So, your internal playlist may be playing ‘Let’s Get It On’ by Marvin Gaye but when you really start to think about the nitty gritty of sex, you’re wondering if you really are ready for it. It’s totally okay, you’re not alone. In fact, everyone questions themselves when it comes to losing their virginity. Here are a few things to consider when thinking about doing the deed for the first time.
It’s okay to wait: There’s no perfect age to have sex. It really depends on the individual. Some people lose their virginity in their teens while others wait longer; after all, there are other ways to have fun without going all the way. Each person has their own reasoning and should not be pressured to make this choice, that’s kind of the beauty of this big decision; you should do it your way.
Feeling the pressure: If your partner is pushing you to have sex, remember that it is your choice and you shouldn’t do it just because someone else wants you to. It can be scary to say no, but remember, this is your decision. If they care about you, they will respect that. If they don’t, then don’t stand for it, you deserve better than that.
Friends can also make you feel like you should be having sex just because they are. They may even tease you for taking your time. This is totally wrong. Do what’s best for you; it’s a decision, so do what you are comfortable with.
What is it like? For most people, their first time is not orgasmic and it certainly doesn’t always go smoothly. Sure, the basics are explained in PDHPE and biology classes but it’s a big event, and nerves can get the better of us. It’s okay to feel nervous. As much as we would all have loved a romantic scene from a movie to happen, it usually is a little awkward, a bit painful and more often than not, rushed. But it’s okay, it’s just the first time, it gets better with practise.
It’s okay to say no at any point: Sometimes things get a little steamy and you may think ‘yep, it’s on’ but then change your mind. It’s totally okay to say no at any time, for whatever reason and, your partner must stop. If for whatever reason things get out of hand and you feel like you have been taken advantage of, talk to someone you trust, a doctor, a parent, a friend or even the police. You will have plenty of support; don’t be afraid to speak up.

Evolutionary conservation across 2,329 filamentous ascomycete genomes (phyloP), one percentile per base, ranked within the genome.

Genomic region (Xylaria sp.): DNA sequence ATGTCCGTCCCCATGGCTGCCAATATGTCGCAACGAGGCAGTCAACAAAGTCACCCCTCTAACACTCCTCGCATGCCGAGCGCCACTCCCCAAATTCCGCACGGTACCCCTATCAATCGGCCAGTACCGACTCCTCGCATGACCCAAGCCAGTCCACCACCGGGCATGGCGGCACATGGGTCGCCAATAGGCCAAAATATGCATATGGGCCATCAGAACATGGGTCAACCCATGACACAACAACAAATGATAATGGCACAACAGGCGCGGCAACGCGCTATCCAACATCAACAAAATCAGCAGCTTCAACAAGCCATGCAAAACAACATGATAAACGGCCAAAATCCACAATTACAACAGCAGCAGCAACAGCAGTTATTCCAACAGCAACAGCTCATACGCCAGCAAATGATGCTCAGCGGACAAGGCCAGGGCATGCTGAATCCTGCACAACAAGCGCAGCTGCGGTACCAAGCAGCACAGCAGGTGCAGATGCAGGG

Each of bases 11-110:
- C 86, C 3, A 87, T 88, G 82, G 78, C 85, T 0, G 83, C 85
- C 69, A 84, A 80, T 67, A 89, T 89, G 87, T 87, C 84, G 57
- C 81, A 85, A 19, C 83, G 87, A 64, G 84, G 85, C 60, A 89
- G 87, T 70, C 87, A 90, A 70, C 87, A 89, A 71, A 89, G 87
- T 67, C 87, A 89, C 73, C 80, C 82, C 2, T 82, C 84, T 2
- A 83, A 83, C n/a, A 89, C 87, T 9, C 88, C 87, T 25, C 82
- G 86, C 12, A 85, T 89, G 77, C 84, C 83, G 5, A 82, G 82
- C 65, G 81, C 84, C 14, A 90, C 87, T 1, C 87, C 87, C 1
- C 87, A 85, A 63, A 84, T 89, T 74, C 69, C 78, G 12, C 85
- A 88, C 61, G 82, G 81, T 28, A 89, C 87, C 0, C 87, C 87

When do you bring up contraception? That’s up to you and how comfortable you are with your partner. If you are very comfortable and have been with your partner for a while, chances are you have already discussed it and are prepared. If not, keep a condom handy and put it on before any genital insertion to avoid getting an STI. Remember the pulling out method doesn’t prevent contracting STIs or pregnancy.
How you feel about the person: perhaps this is someone you’ve been with for a long time, maybe it’s a friend and the chemistry has just been taken up a notch or you may even think: ‘Hey, why not?’ with someone new. Whoever you choose to be your first, make sure you are comfortable with them, this doesn’t always lead to a happily ever after but it is your first time, so why not do it with someone special.
Here are a couple of questions you may like to ask yourself to see if you are ready. Remember, only you can know this for sure.
- Am I comfortable with my own body?
- Am I comfortable talking about sex?
- Do I have protection? (condoms are best at preventing STIs and can also prevent pregnancy)
- Do I feel safe and comfortable with my partner?
- Am I feeling pressured into having sex?
- Am I attracted to my partner?
- Is this the right place to have sex?
- What are my reasons for wanting to have sex?
- How will I feel after I have had sex?
Remember, when and with whom you have sex is completely up to you. Do it safely and enjoy it as best you can – everyone has a first time.